By Zon Mundhenk

It's 4 am on a Tuesday in Dayton, Ohio, in my tiny place in the shadow of massive Wright-Patterson Air Force Base. I'm awake because my feet feel like they are on fire, and I think someone has misplaced a knife set in my back and shoulders. I have the shakes and I'm about to cry; I've already taken nine Naproxen caplets.

"Toothless," one of my cats, sits on the back of my chair and tries to comfort me. I go to the only place I can for human support at this hour—the internet.

When Ohio legalized medical marijuana last June, I honestly thought nights like these might be, if not over, at least drastically reduced. After all, out of the 21 conditions that were eligible for a medical marijuana card, I had five: spinal injury, chronic pain, seizure disorder, fibromyalgia and PTSD. I was a shoo-in if I could find a willing doctor. I had visions of dispensaries popping up like 'shrooms at an EDM Festival. Even if Ohio's recreational bill was so bad even High Times panned it, it had big money backers and they'd want their cut of this new medical-only industry. Big money means big progress, right?

Not so much. The law passed by the legislature then signed by the governor in June 2016 will take more than a year to go into effect. In the meantime, we're in limbo. So far, all that's happened is that some cities have voted to exclude dispensaries, because, you know, pain patients are just criminals, really.

And I have no idea how to score—anymore.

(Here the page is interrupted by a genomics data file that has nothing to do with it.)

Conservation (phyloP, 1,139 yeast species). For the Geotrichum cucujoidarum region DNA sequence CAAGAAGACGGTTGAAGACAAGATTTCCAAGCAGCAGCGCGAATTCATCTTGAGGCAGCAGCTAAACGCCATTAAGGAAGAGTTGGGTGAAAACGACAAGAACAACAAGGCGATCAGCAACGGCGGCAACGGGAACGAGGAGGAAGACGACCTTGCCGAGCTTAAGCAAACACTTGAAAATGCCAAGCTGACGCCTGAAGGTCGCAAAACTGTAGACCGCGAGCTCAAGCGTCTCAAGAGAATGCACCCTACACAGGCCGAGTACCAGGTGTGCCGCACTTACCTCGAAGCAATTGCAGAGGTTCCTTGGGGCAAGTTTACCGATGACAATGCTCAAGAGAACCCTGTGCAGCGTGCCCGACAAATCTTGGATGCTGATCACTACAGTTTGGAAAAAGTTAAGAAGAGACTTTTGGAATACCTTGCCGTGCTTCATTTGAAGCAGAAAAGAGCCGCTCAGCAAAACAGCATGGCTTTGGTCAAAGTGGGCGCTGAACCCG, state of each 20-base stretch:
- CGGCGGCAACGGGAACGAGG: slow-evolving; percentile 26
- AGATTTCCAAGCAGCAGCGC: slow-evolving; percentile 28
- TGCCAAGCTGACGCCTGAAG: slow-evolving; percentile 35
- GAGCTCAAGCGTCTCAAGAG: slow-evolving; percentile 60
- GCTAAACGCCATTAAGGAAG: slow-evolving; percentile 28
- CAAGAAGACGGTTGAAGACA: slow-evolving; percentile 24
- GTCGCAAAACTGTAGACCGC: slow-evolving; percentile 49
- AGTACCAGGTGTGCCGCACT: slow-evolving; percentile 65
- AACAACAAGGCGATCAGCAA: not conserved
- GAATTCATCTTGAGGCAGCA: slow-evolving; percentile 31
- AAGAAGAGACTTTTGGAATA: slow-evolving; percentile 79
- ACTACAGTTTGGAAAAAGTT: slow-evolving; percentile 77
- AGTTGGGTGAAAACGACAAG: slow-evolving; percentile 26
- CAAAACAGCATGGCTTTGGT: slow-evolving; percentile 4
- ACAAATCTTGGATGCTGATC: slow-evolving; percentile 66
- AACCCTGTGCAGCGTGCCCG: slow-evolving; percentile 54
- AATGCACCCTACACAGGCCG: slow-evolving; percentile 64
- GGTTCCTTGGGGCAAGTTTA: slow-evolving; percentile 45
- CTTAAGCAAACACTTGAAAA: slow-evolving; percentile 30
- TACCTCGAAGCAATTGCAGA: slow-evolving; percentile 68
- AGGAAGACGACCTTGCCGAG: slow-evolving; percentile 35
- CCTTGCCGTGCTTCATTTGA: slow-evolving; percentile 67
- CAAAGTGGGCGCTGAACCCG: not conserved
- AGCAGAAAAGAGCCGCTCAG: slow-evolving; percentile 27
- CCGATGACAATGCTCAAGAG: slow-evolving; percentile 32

A couple years ago, it was super easy. I lived in a hellish, water-stained, concrete block apartment building that I like to describe as "kinda stabby." As in, people got stabbed there and I got to help clean up the blood. A guy named Jay lived across the hall. His specialty was Vicodin, but he also sold pot. It was crap, and I was lucky if it wasn't laced with brake fluid or something.  He would offer to give me "free samples" in exchange for "massages." Because I always told him "no,", or, "hell no," he spread rumors that I had sex with my cat. Tragically, someone set the entire building on fire with careless crack smoking and I lost everything except my cat, my guitar and the clothes on my back. I was also out my dealer—no matter how much of a douche he was.

Finding a new dealer at the age of 45 is not the fun, lighthearted adventure it was in college. Most of my friends have switched from illicit, sketchy "I swear it's Northern Lights" to craft beer anyway. I don't blame them. If I were doing this for fun, I'd have given up ages ago.

My online friends, meanwhile, suggest CBD oil, which I use when I can afford it. It works amazingly well, but a month's treatment is about $240. A friend in Washington pings me, offering cookies made with her last harvest of White Widow and Bubba Kush. Both are the opposite of what I need; she mentions a friend who's growing variants of Charlotte's Web, and offers to put me in touch.

It's incredibly kind of her, and I have the most awesome friends in the world, but if I know anything, it's "Don't have your drugs shipped UPS."

In theory, medical marijuana patients have what's called an "affirmative defense" in cases of mere possession. Having edibles shipped UPS may be more than possession, though. But legal theory has never stopped a cop from beating someone's ass and hauling them to jail, and even a night in jail could have tragic medical consequences for me.

So, which kind of suckage do I choose? Possibly get arrested? Or definitely go broke? What can I afford to give up this month? What bills can I defer? How little can I spend on toilet paper and food that isn't pasta? I find the CBD oil for $208 on a site that will also send me a free $12 bar of  "Vegan, GMO-free, anti-cellulite soap with sustainably harvested bladderwrack!"


My feet are still on fire. The birds are singing and I want them dead. The road outside clogs with commuters to the base. I close the blackout curtains. I think about moving west.

Note: The process by which medical marijuana was legalized was misstated in the original story.